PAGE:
By: D. Scott Fritchen
“Why did I get into this profession? It wasn’t for personal recognition but to truly impact these young men,” begins Ulric Maligicwho has served as Kansas State associate head coach since April 1.
Maligi is sitting on a park bench, the toes of his black Nikes brushing up against a children’s sandpit at Oakdale Park in Salina, as he offers a glimpse into his beginnings along with the celebrated present that he’ll never forget. A smattering of K-State fans arrive early for the 2 pm pep rally at the Catbacker event. Maligi, donned in a purple polo, nods and greets each fan and thanks them for coming before regaining his thoughts and continuing his story.
“It’s definitely a tremendous honor, but I’m just humbled to be on that list,” Maligi says. “I’ve been fortunate to be able to work with so many great head coaches and great staffs that have allowed me to be myself and grow.”
the list? Two days after celebrating his 38th birthday on May 14, Maligi is honored as one of the nation’s top men’s basketball assistant coaches, as he is included on a list of the “Most Impactful High Major Assistant Coaches in Division I Basketball,” by Silver Waves Media. Humble as he is, Maligi is no stranger to recognition. Over the course of his 15 years of experience, he has already been lauded for his accomplishments on the court, as he was recognized by both ESPN and The Athletic on their “40 under 40” lists for the top individuals in college basketball.
The quest today is to discover the excitement Maligi feels about such accomplishments.
He’s excited about one thing.
“I’m excited to get into Bramlage Coliseum and compete,” he says.
Maligi, known for his abilities to recruit high-level players, has coached and or recruited 18 NBA players in his coaching career, and he has also helped sign 20 prospects ranked among the top 100 recruits in the country. He has helped land recruiting classes that ranked No. 7, no. 9, no. 14 and no. 20 in the country.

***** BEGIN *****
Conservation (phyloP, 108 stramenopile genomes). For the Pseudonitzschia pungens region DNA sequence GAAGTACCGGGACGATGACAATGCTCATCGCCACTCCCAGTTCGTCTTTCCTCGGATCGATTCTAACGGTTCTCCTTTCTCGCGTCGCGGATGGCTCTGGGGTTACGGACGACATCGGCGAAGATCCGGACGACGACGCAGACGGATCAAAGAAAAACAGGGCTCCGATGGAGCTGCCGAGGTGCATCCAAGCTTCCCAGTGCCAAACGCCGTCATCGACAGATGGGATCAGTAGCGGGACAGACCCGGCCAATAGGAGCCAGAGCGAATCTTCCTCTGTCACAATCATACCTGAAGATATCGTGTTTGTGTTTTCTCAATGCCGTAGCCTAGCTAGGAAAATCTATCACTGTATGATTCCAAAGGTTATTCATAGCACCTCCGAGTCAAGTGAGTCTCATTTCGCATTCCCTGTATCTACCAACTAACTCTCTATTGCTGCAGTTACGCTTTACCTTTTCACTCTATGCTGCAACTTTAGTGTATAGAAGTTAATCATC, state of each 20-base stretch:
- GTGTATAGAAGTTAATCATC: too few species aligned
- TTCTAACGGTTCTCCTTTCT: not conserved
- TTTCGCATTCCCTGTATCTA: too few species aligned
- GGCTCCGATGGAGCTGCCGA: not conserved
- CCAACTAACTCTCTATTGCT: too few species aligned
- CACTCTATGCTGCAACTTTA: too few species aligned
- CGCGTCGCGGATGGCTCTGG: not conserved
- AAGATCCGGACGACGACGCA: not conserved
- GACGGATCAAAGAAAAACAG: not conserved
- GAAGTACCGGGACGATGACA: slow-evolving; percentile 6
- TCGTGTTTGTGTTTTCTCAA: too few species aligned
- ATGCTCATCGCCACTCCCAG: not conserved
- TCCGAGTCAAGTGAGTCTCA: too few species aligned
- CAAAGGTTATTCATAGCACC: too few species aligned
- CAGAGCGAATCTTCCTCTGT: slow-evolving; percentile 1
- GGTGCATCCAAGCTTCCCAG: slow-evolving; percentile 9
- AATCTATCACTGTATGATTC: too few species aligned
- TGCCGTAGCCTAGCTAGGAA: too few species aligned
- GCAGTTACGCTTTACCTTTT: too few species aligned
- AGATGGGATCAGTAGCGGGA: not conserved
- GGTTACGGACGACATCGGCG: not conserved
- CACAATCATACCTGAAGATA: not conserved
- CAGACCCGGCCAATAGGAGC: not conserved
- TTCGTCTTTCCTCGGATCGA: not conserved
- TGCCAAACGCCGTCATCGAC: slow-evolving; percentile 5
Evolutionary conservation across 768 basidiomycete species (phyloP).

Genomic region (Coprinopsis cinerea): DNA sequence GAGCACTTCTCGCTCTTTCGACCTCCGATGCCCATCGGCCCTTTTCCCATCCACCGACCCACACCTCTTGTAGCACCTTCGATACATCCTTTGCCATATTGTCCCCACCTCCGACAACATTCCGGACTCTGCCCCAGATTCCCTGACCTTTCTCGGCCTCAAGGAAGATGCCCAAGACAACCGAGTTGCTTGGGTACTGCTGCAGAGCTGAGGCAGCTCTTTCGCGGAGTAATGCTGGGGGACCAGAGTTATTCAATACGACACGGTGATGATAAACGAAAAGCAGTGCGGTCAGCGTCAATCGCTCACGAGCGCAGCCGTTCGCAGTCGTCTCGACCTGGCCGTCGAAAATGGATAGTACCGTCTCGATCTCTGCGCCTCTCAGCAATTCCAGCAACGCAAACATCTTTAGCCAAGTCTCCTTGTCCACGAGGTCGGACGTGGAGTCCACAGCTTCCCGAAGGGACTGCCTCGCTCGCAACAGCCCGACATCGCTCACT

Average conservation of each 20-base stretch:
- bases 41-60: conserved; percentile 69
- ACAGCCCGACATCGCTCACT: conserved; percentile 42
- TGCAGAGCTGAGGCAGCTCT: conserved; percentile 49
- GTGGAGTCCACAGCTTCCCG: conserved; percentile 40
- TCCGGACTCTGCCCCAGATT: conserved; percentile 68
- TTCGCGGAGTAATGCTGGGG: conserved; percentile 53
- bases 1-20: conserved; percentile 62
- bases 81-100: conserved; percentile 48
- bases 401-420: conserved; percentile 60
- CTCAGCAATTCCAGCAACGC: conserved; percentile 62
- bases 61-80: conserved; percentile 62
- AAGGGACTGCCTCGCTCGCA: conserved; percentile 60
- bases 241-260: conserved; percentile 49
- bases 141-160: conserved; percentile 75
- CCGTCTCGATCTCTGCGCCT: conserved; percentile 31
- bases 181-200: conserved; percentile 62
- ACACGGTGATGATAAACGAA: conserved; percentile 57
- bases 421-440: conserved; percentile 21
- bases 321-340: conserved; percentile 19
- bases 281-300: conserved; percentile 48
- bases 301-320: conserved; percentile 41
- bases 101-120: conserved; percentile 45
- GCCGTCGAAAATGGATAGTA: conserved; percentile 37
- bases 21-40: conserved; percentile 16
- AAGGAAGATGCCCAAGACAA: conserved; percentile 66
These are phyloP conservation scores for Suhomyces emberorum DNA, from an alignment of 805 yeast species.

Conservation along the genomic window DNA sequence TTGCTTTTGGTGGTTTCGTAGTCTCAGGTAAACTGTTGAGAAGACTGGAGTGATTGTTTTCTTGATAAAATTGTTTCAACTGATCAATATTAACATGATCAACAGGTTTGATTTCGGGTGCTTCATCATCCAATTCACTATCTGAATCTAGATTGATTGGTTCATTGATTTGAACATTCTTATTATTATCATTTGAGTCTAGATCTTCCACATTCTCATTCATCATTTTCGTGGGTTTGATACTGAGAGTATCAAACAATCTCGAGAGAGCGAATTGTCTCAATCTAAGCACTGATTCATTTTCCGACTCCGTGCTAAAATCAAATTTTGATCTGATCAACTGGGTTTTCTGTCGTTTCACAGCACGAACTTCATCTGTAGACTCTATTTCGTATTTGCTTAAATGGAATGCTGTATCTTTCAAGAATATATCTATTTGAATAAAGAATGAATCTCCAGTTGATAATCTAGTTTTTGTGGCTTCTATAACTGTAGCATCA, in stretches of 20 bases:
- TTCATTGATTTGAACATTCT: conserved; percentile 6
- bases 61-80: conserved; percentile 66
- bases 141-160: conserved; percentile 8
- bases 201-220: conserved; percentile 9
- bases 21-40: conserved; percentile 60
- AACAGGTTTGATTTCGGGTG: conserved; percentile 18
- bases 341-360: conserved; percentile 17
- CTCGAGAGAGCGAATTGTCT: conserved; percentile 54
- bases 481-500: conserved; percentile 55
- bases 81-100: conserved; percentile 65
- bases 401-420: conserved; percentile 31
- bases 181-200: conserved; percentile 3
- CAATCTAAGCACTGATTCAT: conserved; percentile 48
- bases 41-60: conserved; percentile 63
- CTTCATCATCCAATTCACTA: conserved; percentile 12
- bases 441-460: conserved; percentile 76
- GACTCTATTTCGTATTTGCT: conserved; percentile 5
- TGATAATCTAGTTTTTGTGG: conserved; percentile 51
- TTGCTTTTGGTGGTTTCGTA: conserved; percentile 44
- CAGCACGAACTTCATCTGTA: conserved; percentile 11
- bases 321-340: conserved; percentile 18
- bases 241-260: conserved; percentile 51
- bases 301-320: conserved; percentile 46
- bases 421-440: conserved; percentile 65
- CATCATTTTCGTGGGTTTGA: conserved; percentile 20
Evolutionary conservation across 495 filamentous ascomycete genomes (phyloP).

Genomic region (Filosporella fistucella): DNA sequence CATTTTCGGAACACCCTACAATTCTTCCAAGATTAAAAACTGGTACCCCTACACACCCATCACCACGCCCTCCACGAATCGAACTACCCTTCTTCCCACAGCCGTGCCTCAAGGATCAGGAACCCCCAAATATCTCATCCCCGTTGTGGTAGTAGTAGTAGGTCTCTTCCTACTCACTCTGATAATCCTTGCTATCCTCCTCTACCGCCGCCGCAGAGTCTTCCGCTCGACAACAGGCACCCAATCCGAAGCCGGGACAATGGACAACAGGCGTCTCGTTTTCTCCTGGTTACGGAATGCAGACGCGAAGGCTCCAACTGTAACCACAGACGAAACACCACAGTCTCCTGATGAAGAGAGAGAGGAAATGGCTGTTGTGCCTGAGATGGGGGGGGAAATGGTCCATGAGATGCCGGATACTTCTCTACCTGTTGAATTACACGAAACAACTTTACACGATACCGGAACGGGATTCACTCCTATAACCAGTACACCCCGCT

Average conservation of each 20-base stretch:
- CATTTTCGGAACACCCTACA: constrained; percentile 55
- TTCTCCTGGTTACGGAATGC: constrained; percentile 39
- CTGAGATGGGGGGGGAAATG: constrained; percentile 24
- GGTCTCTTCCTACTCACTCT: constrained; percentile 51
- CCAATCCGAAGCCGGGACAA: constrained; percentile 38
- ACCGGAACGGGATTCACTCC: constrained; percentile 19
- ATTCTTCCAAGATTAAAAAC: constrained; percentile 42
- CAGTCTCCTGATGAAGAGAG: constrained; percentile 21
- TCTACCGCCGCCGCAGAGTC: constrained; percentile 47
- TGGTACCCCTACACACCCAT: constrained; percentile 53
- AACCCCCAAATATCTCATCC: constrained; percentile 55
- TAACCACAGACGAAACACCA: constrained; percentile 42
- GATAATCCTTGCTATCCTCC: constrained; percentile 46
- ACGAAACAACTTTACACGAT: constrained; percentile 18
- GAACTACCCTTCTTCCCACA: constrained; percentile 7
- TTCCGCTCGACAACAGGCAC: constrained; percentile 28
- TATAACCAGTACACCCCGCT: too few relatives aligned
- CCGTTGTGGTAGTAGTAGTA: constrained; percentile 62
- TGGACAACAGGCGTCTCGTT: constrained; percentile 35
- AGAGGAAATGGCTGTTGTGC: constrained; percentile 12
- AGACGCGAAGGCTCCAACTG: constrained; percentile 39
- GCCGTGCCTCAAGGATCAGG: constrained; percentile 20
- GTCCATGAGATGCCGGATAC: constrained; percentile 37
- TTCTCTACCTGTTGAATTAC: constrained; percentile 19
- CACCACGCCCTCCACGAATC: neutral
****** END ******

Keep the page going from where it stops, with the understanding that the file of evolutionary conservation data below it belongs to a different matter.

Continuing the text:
K-State currently has seven players on its roster for the 2022-23 season. Two players — senior point guard Markquis Nowell and junior forward Ishmael Massoud — remain from last year. It’s been two months since K-State has hired Jerome Tang as its 15th men’s basketball coach. Sleep isn’t particularly an option as the coaching staff tirelessly works to fill spots for the team bus. Yet Maligi feels it necessary to take the time to discuss his story and to discuss K-State basketball with fans in eight different cities — Salina, Great Bend, Hays, Colby, Scott City, Liberal, Dodge City and Garden City — over a span of three days in mid-May to shake hands, introduce himself, and deliver a message.
“We’re going to work hard,” he says, “to bring a national championship to K-State.”
Maligi’s career features recent stops at SMU (2012-15), Texas A&M (2016-19), Texas Tech (2019-21) and Texas (2021-22) while serving under Larry Brown, Billy Kennedy and most recently Chris Beard. He was a part of 58 wins and two NCAA Tournament appearances in three seasons as an assistant coach under Beard both at Texas Tech and Texas. He has helped recruit a top 10 signing class in two of the past three seasons.
Excitement builds as he talks about the potential in Manhattan.
“Just really excited about the guys we’ve been able to bring on board,” he says. “Still working really hard to get a few more guys that can be impactful to next season. We’re working the portal hard, and the transfer wire in terms of junior college, and working high schools. Obviously, right now is a time where Hopefully, we’re fortunate to get a couple more young men that we’ll be able to add to our roster by the end of the summer.”